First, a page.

Through a rigorous schedule of lectures, seminars and workshops, students are immersed in the world of publishing. In the process, they discover a capacity to assimilate information and produce excellent work that is more sophisticated than they ever imagined possible before actually starting their careers.
They spend time with industry professionals and instructors after classes, during meals and at evening discussions. They work on assignments and live with like-minded colleagues for six weeks. The friendships formed at the course — many participants say, "I found my people at the CPC" — are often life-long and actually impact their careers.
PART I: Book Publishing
During the first two weeks of the course there are three lectures and/or small seminars a day. Students learn every element of the book publishing process, from the role of the editors to the parts played by the managing editors, the subsidiary rights directors, the art directors, the publicists and marketing people, to name but a few key players. They are given an intensive publicity assignment, as well as an editorial assignment that involves reading and evaluating an original manuscript that will be published at some future date by one of the editors coming to teach what is needed to write a good reader's report — an invaluable skill that anyone seeking a publishing job must have.
The following week, students embark on an intensive seven-day workshop. The class divides into groups of ten people and each group must create a publishing company from the ground up, simulating tasks undertaken by a publisher's editorial, publicity, sales, subsidiary rights, business, managing editorial and marketing departments. There are usually six large trade houses, two children's publishers, an academic press and an independent press. If possible, students are assigned to a press based on what they suppose their interests will be when the course is over. A faculty of twenty or more industry professionals are with the program the entire time and provide guidance and support. The students gain hands-on, in-depth experience that will serve them well in deciding which aspect of publishing they wish to go into, while also providing them with an indispensable road map for finding their way around a publishing company.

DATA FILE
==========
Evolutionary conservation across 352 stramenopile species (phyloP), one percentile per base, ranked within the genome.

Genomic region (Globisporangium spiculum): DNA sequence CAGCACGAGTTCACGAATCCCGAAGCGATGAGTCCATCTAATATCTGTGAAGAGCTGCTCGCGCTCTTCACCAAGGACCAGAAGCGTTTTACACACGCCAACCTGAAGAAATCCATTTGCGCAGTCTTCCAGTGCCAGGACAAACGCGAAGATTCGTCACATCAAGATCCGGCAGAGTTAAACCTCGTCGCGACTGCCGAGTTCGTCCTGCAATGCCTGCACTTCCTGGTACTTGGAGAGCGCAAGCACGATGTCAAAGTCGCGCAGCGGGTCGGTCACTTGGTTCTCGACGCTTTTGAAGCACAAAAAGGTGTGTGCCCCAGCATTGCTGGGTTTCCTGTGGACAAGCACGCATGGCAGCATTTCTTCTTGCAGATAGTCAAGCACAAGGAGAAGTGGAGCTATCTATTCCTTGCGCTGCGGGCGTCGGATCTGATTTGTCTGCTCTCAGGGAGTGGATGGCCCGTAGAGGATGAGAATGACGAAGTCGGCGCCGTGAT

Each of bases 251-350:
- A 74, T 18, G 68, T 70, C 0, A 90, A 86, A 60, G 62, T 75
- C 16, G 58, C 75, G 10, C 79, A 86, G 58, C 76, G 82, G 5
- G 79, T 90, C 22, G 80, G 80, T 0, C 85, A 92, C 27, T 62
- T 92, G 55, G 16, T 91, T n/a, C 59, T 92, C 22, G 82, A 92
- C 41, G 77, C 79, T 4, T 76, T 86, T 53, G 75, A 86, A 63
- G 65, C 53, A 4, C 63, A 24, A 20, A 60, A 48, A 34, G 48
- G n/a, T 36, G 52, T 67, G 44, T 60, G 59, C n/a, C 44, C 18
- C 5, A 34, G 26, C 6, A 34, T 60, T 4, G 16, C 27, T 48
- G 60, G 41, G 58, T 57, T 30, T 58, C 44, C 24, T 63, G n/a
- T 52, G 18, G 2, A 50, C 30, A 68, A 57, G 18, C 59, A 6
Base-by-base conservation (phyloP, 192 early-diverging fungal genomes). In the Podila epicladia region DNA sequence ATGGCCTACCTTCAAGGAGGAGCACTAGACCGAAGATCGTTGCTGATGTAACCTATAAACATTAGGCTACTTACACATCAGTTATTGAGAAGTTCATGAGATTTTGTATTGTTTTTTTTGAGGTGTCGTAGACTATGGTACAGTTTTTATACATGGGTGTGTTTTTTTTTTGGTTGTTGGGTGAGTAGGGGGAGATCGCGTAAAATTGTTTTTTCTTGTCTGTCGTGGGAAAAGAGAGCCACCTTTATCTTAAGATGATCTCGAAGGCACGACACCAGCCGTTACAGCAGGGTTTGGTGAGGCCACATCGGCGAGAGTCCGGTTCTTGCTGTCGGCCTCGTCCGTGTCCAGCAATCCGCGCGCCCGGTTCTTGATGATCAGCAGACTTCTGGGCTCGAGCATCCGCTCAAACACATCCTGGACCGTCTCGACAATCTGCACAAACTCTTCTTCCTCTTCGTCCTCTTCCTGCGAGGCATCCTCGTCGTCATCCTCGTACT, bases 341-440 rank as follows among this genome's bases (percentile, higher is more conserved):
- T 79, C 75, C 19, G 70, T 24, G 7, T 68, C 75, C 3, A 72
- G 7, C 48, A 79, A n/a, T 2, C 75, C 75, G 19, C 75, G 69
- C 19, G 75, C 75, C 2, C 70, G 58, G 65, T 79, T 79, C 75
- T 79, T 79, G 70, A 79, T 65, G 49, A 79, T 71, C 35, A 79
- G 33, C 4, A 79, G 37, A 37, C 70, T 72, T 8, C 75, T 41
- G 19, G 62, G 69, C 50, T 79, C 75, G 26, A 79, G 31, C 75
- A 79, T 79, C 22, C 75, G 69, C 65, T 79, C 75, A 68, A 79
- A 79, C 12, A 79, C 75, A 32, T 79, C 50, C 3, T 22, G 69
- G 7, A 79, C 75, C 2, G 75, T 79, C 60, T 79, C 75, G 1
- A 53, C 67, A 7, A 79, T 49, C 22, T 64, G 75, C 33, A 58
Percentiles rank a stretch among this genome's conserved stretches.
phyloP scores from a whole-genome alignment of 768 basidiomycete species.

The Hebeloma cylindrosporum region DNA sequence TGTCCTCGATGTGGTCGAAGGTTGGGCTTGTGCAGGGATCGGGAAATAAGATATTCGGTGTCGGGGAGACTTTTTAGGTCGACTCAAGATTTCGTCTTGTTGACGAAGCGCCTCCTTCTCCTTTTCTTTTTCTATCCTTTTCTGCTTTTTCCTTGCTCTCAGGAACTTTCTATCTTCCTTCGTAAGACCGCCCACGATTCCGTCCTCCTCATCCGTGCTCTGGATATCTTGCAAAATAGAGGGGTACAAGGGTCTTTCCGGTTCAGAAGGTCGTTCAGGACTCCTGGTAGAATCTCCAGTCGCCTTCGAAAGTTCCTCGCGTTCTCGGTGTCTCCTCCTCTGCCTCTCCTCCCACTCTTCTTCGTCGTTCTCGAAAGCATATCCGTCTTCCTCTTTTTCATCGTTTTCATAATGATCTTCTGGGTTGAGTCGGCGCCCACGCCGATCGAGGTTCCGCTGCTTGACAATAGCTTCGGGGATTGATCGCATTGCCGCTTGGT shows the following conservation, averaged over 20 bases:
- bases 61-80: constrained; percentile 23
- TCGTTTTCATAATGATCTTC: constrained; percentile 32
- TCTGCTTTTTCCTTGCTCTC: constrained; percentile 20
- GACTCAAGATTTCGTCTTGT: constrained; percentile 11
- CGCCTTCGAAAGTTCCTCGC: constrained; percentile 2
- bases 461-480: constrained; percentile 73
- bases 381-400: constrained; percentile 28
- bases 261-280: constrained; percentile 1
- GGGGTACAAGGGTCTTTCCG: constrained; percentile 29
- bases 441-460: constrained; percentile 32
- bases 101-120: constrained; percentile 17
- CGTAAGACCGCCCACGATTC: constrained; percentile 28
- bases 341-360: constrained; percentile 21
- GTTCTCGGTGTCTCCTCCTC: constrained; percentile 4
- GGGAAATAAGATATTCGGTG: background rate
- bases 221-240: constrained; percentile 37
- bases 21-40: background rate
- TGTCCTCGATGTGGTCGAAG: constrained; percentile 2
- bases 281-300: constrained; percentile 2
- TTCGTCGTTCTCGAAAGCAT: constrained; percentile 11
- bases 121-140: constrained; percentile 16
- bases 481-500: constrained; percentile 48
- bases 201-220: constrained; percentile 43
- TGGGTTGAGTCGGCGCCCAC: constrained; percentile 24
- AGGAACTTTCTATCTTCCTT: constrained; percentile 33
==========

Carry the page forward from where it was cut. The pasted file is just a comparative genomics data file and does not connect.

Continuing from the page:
PART II: Magazine and Digital Publishing
The second section of this course is devoted to magazines and digital media. Professionals in the field teach every facet of print and online publication from business, editorial and design to marketing, promotion and distribution. Through lectures and assignments, students learn what it takes to publish a successful magazine and launch a profitable website.
Like the book publishing portion of the course, the magazine and digital media segment includes its own workshop. Students create hypothetical publications in categories that may include fashion, food, shelter, teen, travel or sports.
In super-groups of 16 or more, they build their magazine by establishing editorial mission statements, design layouts and wireframes. They research possible audiences and develop brand strategy, while assessing competitors. They create all of the social media that a real magazine would have and line-up advertisers and people who would write for them while deciding subjects for 75 articles per publication. All of this takes place under the watchful eye of an experienced faculty currently involved in doing this work in the real world.
Note: If you’re interested in book publishing only, rather than book and magazine-digital publishing, consider our sister course in Oxford, England.
The Workshop Experience
While both workshops are difficult and exhausting, students wind up proud and exhilarated at what they have accomplished. At the end, top publishing professionals read and evaluate each group's prospectus, giving constructive criticism and real-world feedback.
Students often find taking copies of their prospectuses to interviews can be very helpful in illustrating what they have learned.